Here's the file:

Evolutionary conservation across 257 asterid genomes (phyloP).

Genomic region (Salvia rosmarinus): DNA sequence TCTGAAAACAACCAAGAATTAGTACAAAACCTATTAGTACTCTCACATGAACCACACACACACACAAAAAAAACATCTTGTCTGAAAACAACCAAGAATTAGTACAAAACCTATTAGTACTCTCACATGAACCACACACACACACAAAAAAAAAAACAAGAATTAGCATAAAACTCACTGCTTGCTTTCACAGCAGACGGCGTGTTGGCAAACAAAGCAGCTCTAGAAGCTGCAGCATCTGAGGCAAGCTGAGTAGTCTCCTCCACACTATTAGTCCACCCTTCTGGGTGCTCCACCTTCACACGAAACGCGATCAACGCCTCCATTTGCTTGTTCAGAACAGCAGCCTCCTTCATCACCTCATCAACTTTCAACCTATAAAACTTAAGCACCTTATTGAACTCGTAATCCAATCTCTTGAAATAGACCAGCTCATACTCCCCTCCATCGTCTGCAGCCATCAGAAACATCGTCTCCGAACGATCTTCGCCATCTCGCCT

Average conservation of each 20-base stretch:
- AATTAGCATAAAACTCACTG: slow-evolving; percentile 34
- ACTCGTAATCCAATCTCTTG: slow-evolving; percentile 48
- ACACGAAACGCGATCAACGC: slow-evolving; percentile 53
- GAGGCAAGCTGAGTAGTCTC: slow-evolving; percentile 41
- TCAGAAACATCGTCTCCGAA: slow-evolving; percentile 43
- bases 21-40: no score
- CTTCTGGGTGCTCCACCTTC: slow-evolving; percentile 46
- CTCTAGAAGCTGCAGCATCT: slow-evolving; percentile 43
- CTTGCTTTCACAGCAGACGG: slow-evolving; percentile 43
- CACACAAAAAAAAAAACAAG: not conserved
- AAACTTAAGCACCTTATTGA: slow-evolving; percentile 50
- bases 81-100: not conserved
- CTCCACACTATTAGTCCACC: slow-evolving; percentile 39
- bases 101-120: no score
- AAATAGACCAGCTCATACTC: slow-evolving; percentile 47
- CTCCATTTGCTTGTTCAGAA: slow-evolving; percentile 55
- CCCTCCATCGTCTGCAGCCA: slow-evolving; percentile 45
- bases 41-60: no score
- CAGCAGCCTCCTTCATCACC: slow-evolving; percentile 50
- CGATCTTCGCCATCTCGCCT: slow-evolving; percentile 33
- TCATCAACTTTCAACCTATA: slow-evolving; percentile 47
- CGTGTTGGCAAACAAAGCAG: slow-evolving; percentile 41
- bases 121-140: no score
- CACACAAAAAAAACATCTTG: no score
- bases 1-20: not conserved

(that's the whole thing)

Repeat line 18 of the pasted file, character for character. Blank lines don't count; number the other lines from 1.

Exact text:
- AAATAGACCAGCTCATACTC: slow-evolving; percentile 47